Malta Forex Brokers: MFSA Issues Revised Rules

Chetcuti Cauchi | 30 Oct 2014

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On the 20th of October 2014 the MFSA issued a notice to applicants for Category 2 and Category 3 investment services licenses looking to offer online forex trading to retail clients under the Investment Services Act, 1994. The general impact of the notice is to raise the entry requirements for Malta Forex brokers, which would typically have applied for a Category 2 Investment Services License. The notice also impacts Forex market makers which would typically apply for a Category 3 investment serices license, but the impact here is more muted. This article provides an overiew of the changes, and comments on the way forward.

Shareholding Structure

MFSA requires the shareholding structure of applicants to be such that at least one of the qualifying shareholders is already regulated in the provision of financial services. MFSA may also require such qualifying shareholer to actively participate in the management of the applicant. 

Capital Requirements

Applicants for a Category 2 licence will be subjected to a higher minimum initial capital of EUR 730,000, similar to that of Category 3 license holders. This higher requirement does not apply to all Category 2 licence holders but only to those that provide online Forex to retail clients. The capital requirement must be satisfied on an ongoing basis.

Local Presence and Governance Structures

Malta Forex brokers are required to identify Malta based human resources that are sufficient for the purposes of the business, and also to implement adequate control procedures. In particular, a local risk management function must be established in order to design, implement and monitor the risk management procedures of the licence holder. Category 2 license holders may be permitted to outsource this function to local entities.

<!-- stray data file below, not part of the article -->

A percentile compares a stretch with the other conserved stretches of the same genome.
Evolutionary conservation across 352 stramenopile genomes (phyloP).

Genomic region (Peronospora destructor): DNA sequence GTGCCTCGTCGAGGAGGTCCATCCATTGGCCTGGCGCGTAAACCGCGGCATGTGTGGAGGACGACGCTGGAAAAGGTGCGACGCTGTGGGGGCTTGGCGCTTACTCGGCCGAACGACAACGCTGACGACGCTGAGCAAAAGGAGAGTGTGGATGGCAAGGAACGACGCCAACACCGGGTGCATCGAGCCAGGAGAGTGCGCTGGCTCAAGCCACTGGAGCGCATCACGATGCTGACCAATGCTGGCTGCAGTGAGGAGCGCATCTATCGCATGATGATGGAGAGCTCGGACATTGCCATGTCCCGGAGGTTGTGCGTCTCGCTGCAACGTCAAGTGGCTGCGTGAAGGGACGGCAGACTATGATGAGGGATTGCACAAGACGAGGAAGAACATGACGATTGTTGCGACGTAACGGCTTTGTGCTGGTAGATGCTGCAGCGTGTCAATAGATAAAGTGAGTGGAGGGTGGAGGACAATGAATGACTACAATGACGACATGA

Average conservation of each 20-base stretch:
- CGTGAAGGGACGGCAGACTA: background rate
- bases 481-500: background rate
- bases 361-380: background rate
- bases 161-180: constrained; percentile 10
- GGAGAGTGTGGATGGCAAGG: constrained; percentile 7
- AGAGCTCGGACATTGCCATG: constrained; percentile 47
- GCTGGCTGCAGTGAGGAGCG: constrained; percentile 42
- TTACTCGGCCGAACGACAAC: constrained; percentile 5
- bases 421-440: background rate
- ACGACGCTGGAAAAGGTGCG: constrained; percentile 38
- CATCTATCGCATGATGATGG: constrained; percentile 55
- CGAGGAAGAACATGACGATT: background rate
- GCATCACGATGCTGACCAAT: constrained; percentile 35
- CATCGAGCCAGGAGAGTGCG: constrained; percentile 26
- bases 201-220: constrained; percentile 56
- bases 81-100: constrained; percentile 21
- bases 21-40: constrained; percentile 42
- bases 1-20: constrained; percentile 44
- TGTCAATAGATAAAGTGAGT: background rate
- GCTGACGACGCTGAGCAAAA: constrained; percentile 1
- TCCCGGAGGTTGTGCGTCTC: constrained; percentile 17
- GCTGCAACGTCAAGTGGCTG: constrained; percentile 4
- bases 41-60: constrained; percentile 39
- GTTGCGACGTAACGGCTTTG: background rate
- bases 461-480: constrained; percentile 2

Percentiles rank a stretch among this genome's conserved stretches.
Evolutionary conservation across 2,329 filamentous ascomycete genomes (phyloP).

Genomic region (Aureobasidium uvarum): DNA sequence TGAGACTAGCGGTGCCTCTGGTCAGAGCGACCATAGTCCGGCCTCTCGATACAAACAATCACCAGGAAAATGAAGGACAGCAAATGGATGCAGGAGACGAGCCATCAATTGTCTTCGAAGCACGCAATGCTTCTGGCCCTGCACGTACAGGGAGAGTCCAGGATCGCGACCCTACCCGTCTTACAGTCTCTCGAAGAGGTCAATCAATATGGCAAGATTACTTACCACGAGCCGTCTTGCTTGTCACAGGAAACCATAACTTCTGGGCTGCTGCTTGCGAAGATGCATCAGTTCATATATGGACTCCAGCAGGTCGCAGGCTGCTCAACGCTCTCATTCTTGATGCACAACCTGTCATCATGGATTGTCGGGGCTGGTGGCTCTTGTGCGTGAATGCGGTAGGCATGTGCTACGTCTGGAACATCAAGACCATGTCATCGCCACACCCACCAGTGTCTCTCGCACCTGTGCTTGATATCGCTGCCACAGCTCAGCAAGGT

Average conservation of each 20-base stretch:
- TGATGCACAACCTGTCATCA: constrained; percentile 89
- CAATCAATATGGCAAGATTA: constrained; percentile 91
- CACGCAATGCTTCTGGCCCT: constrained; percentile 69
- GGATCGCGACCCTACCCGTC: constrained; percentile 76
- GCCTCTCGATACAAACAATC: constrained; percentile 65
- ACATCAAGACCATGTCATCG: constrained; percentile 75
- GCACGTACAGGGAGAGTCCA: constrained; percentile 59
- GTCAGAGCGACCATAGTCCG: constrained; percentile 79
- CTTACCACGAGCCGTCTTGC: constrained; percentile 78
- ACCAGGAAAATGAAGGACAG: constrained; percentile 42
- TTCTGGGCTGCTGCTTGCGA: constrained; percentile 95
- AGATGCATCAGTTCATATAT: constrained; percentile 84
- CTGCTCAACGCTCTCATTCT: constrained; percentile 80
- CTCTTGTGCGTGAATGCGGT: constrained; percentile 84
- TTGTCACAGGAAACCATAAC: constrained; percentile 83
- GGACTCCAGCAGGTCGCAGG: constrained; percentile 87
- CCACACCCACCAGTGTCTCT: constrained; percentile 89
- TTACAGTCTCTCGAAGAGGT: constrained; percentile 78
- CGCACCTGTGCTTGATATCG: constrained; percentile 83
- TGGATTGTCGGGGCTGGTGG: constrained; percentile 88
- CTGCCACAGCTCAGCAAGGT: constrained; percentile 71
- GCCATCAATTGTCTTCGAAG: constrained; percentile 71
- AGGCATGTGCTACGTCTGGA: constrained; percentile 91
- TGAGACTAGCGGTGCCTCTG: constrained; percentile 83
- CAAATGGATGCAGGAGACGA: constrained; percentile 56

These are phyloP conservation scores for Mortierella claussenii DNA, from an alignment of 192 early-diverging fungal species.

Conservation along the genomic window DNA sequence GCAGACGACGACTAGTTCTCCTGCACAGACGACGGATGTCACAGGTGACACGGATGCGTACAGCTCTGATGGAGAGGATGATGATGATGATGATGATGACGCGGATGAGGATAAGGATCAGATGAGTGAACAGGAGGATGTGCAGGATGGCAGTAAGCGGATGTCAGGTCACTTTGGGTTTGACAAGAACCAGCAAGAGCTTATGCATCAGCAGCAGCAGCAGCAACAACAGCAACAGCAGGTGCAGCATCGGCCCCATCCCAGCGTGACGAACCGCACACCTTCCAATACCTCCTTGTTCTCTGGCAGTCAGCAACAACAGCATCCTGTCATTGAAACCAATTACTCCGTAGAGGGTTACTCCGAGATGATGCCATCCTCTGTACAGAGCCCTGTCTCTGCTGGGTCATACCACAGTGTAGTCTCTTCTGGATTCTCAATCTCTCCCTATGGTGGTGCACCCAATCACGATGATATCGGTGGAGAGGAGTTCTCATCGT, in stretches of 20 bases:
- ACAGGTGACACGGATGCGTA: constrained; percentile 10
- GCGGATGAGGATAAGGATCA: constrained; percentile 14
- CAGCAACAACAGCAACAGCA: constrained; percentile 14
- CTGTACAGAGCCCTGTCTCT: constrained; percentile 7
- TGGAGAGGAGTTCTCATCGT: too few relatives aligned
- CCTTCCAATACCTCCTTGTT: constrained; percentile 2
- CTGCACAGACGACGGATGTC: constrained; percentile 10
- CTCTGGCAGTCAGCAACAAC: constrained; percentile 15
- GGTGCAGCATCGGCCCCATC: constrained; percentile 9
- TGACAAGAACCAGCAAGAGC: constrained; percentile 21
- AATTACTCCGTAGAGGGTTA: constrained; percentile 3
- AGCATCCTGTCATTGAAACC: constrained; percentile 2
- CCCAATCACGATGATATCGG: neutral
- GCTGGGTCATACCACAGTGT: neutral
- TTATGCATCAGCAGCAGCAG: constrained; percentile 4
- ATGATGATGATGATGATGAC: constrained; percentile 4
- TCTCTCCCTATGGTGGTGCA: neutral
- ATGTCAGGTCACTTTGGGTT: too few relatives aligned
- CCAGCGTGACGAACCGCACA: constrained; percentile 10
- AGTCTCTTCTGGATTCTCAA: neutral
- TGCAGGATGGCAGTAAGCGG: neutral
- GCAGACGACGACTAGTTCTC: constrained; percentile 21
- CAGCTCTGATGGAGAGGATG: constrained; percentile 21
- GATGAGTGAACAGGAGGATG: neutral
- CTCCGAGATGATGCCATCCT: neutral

Category 3 licence holders are also required to ensure that the following functions are carred out from Malta:

  • The selection of counterparties and conclusion of agreements therewith;
  • The establishment of trading limits and other parameters; 
  • The setting of pricing policies; and
  • The monitoring of transactions undertaken with clients.


Where the applicant intends to use a proprietary online trading platform, whether this has been developed in-house or not, the MFSA will require evidence that such system has been certified by an independent IT Auditor duly qualified and that it has a satisfactory track record as a result of having been used by other regulated online forex companies in the EU or other recognised jurisdiction. The certification by the independent IT Auditor as to the adequacy of the systems will be required on an annual 

Applicants that intend to offer online trading platforms which are well-renowned in the  industry or which are used by regulated entities in this sector will be considered more favourably by the MFSA.

Liquidity Providers

Applicants can only appoint regulated financial services firms as their counterparties/liquidity providers, provided further that these are already authorised by the relevant competent authorities in an EU, EEA or other jurisdiction that has the equivalent regulatory framework as in Malta for the provision of the service/s in question. 


Applications submitted following the date of the notice are expected to make submissions that are in-line with the notice. Applicants whose applications are expected to comply immediately with all provisions of the notice except those relating to capital requirements and shareholding structure, where compliance is required within a one year period from the date of issuing of the notice. 

Way Forward

The additional requirements are broadly speaking welcome and reflect the jurisdiction's increasing maturity as a domicile for forex business. Indeed many of the rules already enjoy broad acceptance as industry standards of good practice. The higher minimum capital requirement however is likely to discourage smaller start-ups.It is also currently unclear how existing license holders will be impacted, although further communication from MFSA is likely in the near future. 




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Dr Jean-Philippe Chetcuti

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